Matter of Garraway v Laforet
2009 NY Slip Op 08910 [68 AD3d 1192]
December 3, 2009
Appellate Division, Third Department
Published by New York State Law Reporting Bureau pursuant to Judiciary Law § 431.
As corrected through Wednesday, February 10, 2010

In the Matter of Anthony M. Garraway, Appellant, v Denise L. Laforet, Respondent.

[*1] Abbie Goldbas, Utica, for appellant.

Alice D. Decker, Legal Aid Society, Binghamton, for respondent.

Steven J. Getman, Law Guardian, Ovid.

Garry, J. Appeal from an order of the Family Court of Broome County (Charnetsky, J.), entered December 3, 2008, which granted petitioner's application, in a proceeding pursuant to Family Ct Act article 6, for visitation with one of the parties' children.

Petitioner (hereinafter the father) has been incarcerated since 2002 on three felony convictions for animal fighting and perjury, with a maximum release date in 2013. In 2007, respondent (hereinafter the mother) was awarded sole legal and physical custody of the parties' two sons, born in 1999 and 2001. Only the younger son (hereinafter the child) is involved in this proceeding. Between 2003 and 2006, the mother brought the child to the prison for frequent visits with the father. The father's brother (hereinafter the uncle) also brought the child for some visits. In August 2006, the mother stopped all visitation, allegedly because counseling and parenting classes had helped her understand her role as a victim of the father's domestic violence. She testified that the father had coerced her into bringing the child to visit him, that he had subjected her to inappropriate sexual behavior during visits in front of the child, that he insisted on lengthy visits without regard for the child's needs, and that the child was exposed to foul language and inappropriate behavior on the part of others in the prison visiting area.

In April 2008, the father commenced this proceeding seeking weekly visitation. After a [*2]fact-finding hearing, Family Court granted the petition, permitting visits at the prison in January and July of each year, with transportation to be provided by the uncle. The order directed the father and the uncle to refrain from making derogatory remarks about the mother and her family during the visits and further allowed the father to send weekly correspondence to the child, to be screened by the mother for appropriateness before it was given to the child. The father now appeals, with the support of the Law Guardian, contending that he should have been given more frequent visitation.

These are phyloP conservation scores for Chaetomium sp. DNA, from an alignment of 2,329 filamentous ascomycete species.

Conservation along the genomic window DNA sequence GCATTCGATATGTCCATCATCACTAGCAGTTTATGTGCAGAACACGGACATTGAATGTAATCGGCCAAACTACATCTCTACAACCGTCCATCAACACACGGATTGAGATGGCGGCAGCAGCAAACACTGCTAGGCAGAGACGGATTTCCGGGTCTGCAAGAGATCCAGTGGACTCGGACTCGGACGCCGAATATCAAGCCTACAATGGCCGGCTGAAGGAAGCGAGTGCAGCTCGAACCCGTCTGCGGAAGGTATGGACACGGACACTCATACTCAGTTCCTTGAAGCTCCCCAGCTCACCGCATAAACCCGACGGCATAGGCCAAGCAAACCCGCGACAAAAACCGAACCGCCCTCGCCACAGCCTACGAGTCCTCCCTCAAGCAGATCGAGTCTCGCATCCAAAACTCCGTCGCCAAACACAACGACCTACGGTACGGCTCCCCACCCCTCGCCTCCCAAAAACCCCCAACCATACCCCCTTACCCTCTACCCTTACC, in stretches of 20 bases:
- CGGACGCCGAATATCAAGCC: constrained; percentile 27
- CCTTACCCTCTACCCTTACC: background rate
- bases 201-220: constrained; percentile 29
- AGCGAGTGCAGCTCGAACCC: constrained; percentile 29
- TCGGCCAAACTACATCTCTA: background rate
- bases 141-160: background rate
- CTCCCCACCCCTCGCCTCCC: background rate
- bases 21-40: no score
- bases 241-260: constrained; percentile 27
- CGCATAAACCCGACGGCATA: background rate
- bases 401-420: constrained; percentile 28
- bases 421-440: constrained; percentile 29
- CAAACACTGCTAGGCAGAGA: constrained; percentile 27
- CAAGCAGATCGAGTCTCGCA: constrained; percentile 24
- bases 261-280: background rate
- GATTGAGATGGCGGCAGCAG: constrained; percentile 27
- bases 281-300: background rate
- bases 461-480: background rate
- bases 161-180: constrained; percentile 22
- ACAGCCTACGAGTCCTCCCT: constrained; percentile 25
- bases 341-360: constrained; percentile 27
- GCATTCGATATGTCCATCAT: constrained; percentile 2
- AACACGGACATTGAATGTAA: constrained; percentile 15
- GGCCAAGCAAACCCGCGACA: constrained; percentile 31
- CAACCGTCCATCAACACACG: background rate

Visitation with a noncustodial parent is presumed to be in a child's best interests even when the parent is incarcerated (see Matter of Flood v Flood, 63 AD3d 1197, 1198 [2009]; Matter of Tanner v Tanner, 35 AD3d 1102, 1102 [2006]). The presumption may be overcome by substantial evidence that visits would be harmful to the child's welfare or would not be in the child's best interests (see Matter of Trombley v Trombley, 301 AD2d 890, 891 [2003]; Matter of McCrone v Parker, 265 AD2d 757, 757-758 [1999]). In finding that some visitation was proper, Family Court gave particular weight to the child's long history of visits at the prison. The father argues that in view of that history, as well as the prison's location within an hour of the child's home, the relatively short period of the father's incarceration, and the uncle's willingness to provide transportation, the court's award of only two visits a year was unduly restrictive. While such factors as distance and transportation are properly taken into account in considering an incarcerated parent's application for visitation (see e.g. Matter of Williams v Tillman, 289 AD2d 885, 886 [2001]; Matter of McCrone v Parker, 265 AD2d at 758; Matter of Ellett v Ellett, 265 AD2d 747, 748 [1999]), they do not complete the inquiry. In determining how much contact with the father was in the child's best interests, as in any other custody or visitation analysis, the court was required to consider the "totality of the circumstances," as it did here (Matter of Eck v Eck, 33 AD3d 1082, 1083 [2006]).

In addition to the child's youth and the mother's allegations of domestic violence and problems during the child's previous visits, the record includes numerous letters from the father to the child, who was seven years old at the time of trial, that contain clearly inappropriate material, such as a photograph of a semi-nude young woman identified as "your new mommy" and a statement that the child's older brother was not the father's biological son. The letters also contain numerous derogatory comments about the mother, such as warnings that she would abandon the child, that she was lying to him and "brainwashing" him, that she intended to drug the child, and that she was mentally ill. Significantly, the father testified at trial that he saw nothing inappropriate in his letters and that he had merely told the child the truth. According the requisite "substantial deference" to Family Court's findings (Matter of Ellett v Ellett, 265 AD2d at 748), we find that the conclusion that it was in the child's best interests to limit his visits with his father to twice yearly was supported by a sound and substantial basis in the record (see Matter of Flood v Flood, 63 AD3d at 1198; see also Matter of Lewis v Lowney, 296 AD2d 624, 625 [2002]; Matter of Ellett v Ellett, 265 AD2d at 748).

Spain, J.P., Rose, Malone Jr. and McCarthy, JJ., concur. Ordered that the order is affirmed, without costs.